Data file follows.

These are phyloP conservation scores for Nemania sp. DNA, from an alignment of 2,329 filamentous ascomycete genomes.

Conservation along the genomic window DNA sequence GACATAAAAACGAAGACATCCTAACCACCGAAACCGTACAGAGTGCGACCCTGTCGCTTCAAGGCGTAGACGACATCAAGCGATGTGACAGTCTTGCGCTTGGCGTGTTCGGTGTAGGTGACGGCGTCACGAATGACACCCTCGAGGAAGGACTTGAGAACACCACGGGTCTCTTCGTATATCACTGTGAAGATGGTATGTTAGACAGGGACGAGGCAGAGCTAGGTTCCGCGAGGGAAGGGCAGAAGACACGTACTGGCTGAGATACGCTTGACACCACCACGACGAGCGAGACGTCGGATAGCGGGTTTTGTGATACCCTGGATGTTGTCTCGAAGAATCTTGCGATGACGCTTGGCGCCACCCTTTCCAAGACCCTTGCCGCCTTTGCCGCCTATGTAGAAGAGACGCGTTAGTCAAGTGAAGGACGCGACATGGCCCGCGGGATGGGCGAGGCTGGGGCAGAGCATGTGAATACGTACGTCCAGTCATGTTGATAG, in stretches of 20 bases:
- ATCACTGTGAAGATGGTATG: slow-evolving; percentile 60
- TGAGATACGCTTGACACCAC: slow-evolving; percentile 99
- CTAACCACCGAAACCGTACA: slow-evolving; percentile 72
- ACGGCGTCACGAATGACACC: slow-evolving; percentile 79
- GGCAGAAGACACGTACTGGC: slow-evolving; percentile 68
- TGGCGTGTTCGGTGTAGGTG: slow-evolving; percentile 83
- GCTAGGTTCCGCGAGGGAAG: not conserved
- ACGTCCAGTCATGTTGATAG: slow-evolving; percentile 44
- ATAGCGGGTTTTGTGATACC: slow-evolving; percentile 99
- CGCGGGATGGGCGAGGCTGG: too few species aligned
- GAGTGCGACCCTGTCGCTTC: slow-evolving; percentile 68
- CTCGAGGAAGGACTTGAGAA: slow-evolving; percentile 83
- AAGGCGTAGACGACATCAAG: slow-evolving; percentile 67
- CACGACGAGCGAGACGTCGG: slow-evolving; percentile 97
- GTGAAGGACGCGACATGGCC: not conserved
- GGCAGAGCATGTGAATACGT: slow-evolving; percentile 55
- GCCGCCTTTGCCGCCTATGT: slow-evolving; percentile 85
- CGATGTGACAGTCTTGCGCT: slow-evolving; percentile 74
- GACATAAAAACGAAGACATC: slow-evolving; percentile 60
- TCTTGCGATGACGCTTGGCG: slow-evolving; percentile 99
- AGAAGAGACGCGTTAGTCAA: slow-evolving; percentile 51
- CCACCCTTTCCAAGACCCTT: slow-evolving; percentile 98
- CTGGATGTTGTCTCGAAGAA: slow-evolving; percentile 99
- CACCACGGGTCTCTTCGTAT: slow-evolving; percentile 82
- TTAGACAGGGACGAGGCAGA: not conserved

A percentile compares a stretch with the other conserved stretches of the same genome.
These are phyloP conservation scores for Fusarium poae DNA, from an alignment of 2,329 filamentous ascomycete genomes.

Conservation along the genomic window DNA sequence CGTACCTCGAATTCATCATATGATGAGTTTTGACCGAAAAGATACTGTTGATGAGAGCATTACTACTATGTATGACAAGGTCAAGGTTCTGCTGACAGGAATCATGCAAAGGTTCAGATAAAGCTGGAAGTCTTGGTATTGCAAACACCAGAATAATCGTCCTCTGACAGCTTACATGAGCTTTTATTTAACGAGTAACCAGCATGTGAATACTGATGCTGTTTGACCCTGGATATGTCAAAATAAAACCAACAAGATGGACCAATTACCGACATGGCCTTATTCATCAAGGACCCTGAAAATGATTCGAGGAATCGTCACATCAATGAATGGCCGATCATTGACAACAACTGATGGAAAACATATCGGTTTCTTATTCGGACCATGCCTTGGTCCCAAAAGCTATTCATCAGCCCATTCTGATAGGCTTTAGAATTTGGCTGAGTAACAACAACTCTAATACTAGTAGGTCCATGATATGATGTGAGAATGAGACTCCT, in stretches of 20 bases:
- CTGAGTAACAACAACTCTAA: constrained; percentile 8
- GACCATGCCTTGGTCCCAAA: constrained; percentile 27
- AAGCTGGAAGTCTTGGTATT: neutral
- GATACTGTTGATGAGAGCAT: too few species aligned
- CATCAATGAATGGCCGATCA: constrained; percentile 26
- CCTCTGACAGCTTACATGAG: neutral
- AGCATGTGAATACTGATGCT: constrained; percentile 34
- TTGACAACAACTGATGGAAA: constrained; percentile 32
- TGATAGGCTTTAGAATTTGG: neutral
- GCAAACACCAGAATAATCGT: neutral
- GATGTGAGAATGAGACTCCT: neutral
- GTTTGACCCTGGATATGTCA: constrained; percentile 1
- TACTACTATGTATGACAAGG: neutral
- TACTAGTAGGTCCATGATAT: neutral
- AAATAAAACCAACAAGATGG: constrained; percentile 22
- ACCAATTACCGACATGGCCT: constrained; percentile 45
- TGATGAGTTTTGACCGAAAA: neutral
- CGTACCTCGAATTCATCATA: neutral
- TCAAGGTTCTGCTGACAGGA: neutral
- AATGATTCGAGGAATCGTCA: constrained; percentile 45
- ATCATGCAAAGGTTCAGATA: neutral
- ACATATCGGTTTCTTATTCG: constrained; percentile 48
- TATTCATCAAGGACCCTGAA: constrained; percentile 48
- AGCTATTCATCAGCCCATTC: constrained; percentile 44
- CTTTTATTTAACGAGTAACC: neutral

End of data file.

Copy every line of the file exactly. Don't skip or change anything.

These are phyloP conservation scores for Nemania sp. DNA, from an alignment of 2,329 filamentous ascomycete genomes.

Conservation along the genomic window DNA sequence GACATAAAAACGAAGACATCCTAACCACCGAAACCGTACAGAGTGCGACCCTGTCGCTTCAAGGCGTAGACGACATCAAGCGATGTGACAGTCTTGCGCTTGGCGTGTTCGGTGTAGGTGACGGCGTCACGAATGACACCCTCGAGGAAGGACTTGAGAACACCACGGGTCTCTTCGTATATCACTGTGAAGATGGTATGTTAGACAGGGACGAGGCAGAGCTAGGTTCCGCGAGGGAAGGGCAGAAGACACGTACTGGCTGAGATACGCTTGACACCACCACGACGAGCGAGACGTCGGATAGCGGGTTTTGTGATACCCTGGATGTTGTCTCGAAGAATCTTGCGATGACGCTTGGCGCCACCCTTTCCAAGACCCTTGCCGCCTTTGCCGCCTATGTAGAAGAGACGCGTTAGTCAAGTGAAGGACGCGACATGGCCCGCGGGATGGGCGAGGCTGGGGCAGAGCATGTGAATACGTACGTCCAGTCATGTTGATAG, in stretches of 20 bases:
- ATCACTGTGAAGATGGTATG: slow-evolving; percentile 60
- TGAGATACGCTTGACACCAC: slow-evolving; percentile 99
- CTAACCACCGAAACCGTACA: slow-evolving; percentile 72
- ACGGCGTCACGAATGACACC: slow-evolving; percentile 79
- GGCAGAAGACACGTACTGGC: slow-evolving; percentile 68
- TGGCGTGTTCGGTGTAGGTG: slow-evolving; percentile 83
- GCTAGGTTCCGCGAGGGAAG: not conserved
- ACGTCCAGTCATGTTGATAG: slow-evolving; percentile 44
- ATAGCGGGTTTTGTGATACC: slow-evolving; percentile 99
- CGCGGGATGGGCGAGGCTGG: too few species aligned
- GAGTGCGACCCTGTCGCTTC: slow-evolving; percentile 68
- CTCGAGGAAGGACTTGAGAA: slow-evolving; percentile 83
- AAGGCGTAGACGACATCAAG: slow-evolving; percentile 67
- CACGACGAGCGAGACGTCGG: slow-evolving; percentile 97
- GTGAAGGACGCGACATGGCC: not conserved
- GGCAGAGCATGTGAATACGT: slow-evolving; percentile 55
- GCCGCCTTTGCCGCCTATGT: slow-evolving; percentile 85
- CGATGTGACAGTCTTGCGCT: slow-evolving; percentile 74
- GACATAAAAACGAAGACATC: slow-evolving; percentile 60
- TCTTGCGATGACGCTTGGCG: slow-evolving; percentile 99
- AGAAGAGACGCGTTAGTCAA: slow-evolving; percentile 51
- CCACCCTTTCCAAGACCCTT: slow-evolving; percentile 98
- CTGGATGTTGTCTCGAAGAA: slow-evolving; percentile 99
- CACCACGGGTCTCTTCGTAT: slow-evolving; percentile 82
- TTAGACAGGGACGAGGCAGA: not conserved

A percentile compares a stretch with the other conserved stretches of the same genome.
These are phyloP conservation scores for Fusarium poae DNA, from an alignment of 2,329 filamentous ascomycete genomes.

Conservation along the genomic window DNA sequence CGTACCTCGAATTCATCATATGATGAGTTTTGACCGAAAAGATACTGTTGATGAGAGCATTACTACTATGTATGACAAGGTCAAGGTTCTGCTGACAGGAATCATGCAAAGGTTCAGATAAAGCTGGAAGTCTTGGTATTGCAAACACCAGAATAATCGTCCTCTGACAGCTTACATGAGCTTTTATTTAACGAGTAACCAGCATGTGAATACTGATGCTGTTTGACCCTGGATATGTCAAAATAAAACCAACAAGATGGACCAATTACCGACATGGCCTTATTCATCAAGGACCCTGAAAATGATTCGAGGAATCGTCACATCAATGAATGGCCGATCATTGACAACAACTGATGGAAAACATATCGGTTTCTTATTCGGACCATGCCTTGGTCCCAAAAGCTATTCATCAGCCCATTCTGATAGGCTTTAGAATTTGGCTGAGTAACAACAACTCTAATACTAGTAGGTCCATGATATGATGTGAGAATGAGACTCCT, in stretches of 20 bases:
- CTGAGTAACAACAACTCTAA: constrained; percentile 8
- GACCATGCCTTGGTCCCAAA: constrained; percentile 27
- AAGCTGGAAGTCTTGGTATT: neutral
- GATACTGTTGATGAGAGCAT: too few species aligned
- CATCAATGAATGGCCGATCA: constrained; percentile 26
- CCTCTGACAGCTTACATGAG: neutral
- AGCATGTGAATACTGATGCT: constrained; percentile 34
- TTGACAACAACTGATGGAAA: constrained; percentile 32
- TGATAGGCTTTAGAATTTGG: neutral
- GCAAACACCAGAATAATCGT: neutral
- GATGTGAGAATGAGACTCCT: neutral
- GTTTGACCCTGGATATGTCA: constrained; percentile 1
- TACTACTATGTATGACAAGG: neutral
- TACTAGTAGGTCCATGATAT: neutral
- AAATAAAACCAACAAGATGG: constrained; percentile 22
- ACCAATTACCGACATGGCCT: constrained; percentile 45
- TGATGAGTTTTGACCGAAAA: neutral
- CGTACCTCGAATTCATCATA: neutral
- TCAAGGTTCTGCTGACAGGA: neutral
- AATGATTCGAGGAATCGTCA: constrained; percentile 45
- ATCATGCAAAGGTTCAGATA: neutral
- ACATATCGGTTTCTTATTCG: constrained; percentile 48
- TATTCATCAAGGACCCTGAA: constrained; percentile 48
- AGCTATTCATCAGCCCATTC: constrained; percentile 44
- CTTTTATTTAACGAGTAACC: neutral